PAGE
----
Interview

“We lack in skill-set training” : Dr S Kumar, Dean – MS Ramaiah College

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Dr S KumarDr S Kumar, Dean, MS Ramaiah College, believes to bridge the gap between the rural-urban education systems by adopting a single national integrating system. In conversation with Shally Makin, he shares the need to address the rural healthcare system to be of utmost importance

What is the present medical education scenario in India?

We admit around 45,783 students in medical colleges, annually. India is a bundle of contradiction and has lots of gaps between the present reality and future needs. We have one billion population out of which, roughly, 73 is rural based and yet we lack in providing rural healthcare. Rapid urbanisation has also led to an unattended tendency to discriminate. There is a need of rapid socio-economic reforms and we should not neglect the rural community. We should have adopted a single national integrating system with India having the best of medicine system like ayurveda and allopathic but we chose the British system. At the time of independence we had just 8,500 medical seats and now we have grown up to 45, 000 medial seats.

What is your opinion about medical training in India?

There is a huge perception gap between the goal of our curriculum and the curriculum that has been prescribed. MCI requires admitting 180 odd faculty members to run a medical college with 100 students and has not mandated even one family physician in the whole lot. The medical students are not exposed to primary care. We teach them about some cases theoretically to which the students might never ever encounter today. Earlier, seven beds were allotted per student and now it is reduced to five beds as per Medical Council of India (MCI). The regulatory body has been liberal in sanctioning medical colleges like Pondicherry which alone has around twelve medical colleges but due to sparse population it does not have patients. We need to draw attention to primary care centers rather than tertiary healthcare centers. We lack in training students for skill development and clinical application throughout as they are not taught intensely. If we shift from volume of theoretical knowledge we will be able to maintain the passion for this profession. We need to create a skill-set focus and  an extremely strong foundation. It will be great if we are able to shift medical education into the community by encouraging tertiary healthcare centers to build medical colleges in the rural areas.

As of now, there is a serious dearth of good doctors and healthcare facilities in rural areas of the country. What according to you needs to be done to bridge this rural-urban healthcare divide?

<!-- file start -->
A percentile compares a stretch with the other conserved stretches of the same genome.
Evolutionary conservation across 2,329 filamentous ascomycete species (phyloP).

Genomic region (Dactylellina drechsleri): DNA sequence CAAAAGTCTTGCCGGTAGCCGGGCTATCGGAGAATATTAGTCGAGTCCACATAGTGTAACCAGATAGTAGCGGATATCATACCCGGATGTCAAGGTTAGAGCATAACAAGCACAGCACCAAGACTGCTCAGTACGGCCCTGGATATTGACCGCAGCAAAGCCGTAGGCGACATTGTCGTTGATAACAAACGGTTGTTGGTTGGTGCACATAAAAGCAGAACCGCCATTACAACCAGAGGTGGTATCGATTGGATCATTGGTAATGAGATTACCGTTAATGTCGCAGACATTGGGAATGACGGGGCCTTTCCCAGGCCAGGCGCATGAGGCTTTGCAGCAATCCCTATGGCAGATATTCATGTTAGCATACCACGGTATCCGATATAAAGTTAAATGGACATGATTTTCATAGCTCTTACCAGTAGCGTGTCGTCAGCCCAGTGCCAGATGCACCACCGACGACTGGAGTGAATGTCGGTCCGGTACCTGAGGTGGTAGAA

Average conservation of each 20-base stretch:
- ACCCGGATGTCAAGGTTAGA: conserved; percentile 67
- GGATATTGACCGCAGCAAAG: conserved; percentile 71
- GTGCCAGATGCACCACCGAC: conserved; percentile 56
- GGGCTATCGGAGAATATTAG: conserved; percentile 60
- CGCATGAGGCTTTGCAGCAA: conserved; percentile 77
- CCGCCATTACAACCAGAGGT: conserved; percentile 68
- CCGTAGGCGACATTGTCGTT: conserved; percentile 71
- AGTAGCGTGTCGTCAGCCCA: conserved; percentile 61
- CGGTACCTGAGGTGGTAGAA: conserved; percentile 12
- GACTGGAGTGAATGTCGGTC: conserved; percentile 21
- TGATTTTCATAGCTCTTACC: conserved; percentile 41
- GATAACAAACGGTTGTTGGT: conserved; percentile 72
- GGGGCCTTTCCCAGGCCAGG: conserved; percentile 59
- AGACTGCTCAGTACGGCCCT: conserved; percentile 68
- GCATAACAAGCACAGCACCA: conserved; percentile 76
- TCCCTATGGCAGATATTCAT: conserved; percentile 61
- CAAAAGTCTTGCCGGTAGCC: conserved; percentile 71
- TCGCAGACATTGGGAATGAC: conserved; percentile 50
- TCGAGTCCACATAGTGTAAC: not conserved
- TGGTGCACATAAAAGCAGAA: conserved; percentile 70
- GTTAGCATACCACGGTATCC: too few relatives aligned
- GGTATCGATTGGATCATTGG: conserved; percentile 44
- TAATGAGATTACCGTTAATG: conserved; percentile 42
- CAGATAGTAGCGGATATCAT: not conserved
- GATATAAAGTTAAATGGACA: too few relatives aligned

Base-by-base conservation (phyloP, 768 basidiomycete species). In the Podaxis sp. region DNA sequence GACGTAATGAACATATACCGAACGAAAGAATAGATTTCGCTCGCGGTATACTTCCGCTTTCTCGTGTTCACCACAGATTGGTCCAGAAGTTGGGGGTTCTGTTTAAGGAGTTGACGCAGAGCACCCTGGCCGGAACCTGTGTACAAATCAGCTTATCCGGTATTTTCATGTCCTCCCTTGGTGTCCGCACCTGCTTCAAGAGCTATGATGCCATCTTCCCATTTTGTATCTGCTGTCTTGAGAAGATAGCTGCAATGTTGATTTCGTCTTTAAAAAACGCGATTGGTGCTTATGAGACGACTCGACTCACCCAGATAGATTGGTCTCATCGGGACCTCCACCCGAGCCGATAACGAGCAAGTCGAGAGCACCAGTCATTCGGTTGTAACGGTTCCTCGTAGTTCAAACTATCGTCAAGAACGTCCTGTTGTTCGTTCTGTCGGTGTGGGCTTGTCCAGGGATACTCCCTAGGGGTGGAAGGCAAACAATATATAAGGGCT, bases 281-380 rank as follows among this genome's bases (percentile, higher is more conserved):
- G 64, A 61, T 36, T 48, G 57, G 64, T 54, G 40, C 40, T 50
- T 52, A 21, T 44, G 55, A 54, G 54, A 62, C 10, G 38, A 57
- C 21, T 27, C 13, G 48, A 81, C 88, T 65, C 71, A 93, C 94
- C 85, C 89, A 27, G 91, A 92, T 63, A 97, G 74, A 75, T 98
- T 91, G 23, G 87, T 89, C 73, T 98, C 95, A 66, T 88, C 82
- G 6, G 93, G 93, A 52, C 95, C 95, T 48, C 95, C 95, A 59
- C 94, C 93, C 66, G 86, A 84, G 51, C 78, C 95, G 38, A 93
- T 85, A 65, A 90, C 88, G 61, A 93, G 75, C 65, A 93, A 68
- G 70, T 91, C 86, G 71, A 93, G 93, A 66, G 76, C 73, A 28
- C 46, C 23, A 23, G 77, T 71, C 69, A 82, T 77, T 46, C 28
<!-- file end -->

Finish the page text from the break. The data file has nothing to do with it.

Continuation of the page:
We have to change the criteria of selection for Under Graduate program from MCQ-based centralized exam which just attracts those students taking coaching for such entrance exams in the urban areas. One cannot expect these doctors who are brought up in such elite model of upbringing to practice in the rural areas.  Asia Heart foundation encourages young potential bright students to get the best of medical education. These students from the rural background mostly go back to the roots and serve their villages. There may be just a small fraction of the lot which chooses to stay in the metros. We need to give infrastructural support along with some incentives to such young students for motivation.

What are the various facilities provided by your college that contributes in giving a better overall medical training?

We need to build a primary hospital in a village and make a student to live for a month with a mentor for each group. These doctors develop a sense of empathy to go every month. The students think before writing a lavish transcription considering the financial status of the patient. This is the major change we have brought into the college curriculum.

Are you satisfied with this year’s budget for Health and Family Welfare? What are your  expectations with the next budget?

Budget has not been an issue. But the matter is we use around one percent of GDP with a public expenditure being less than 20 percent and private accounting to 80 percent. Eighty percent of the funds is spent on salary and remaining gets dumped due to corruption. The budget allotment is not really deficient but the people involved should use the resources in a better way. Healthcare providers need to reprogram the ride so that they will not come back to past.

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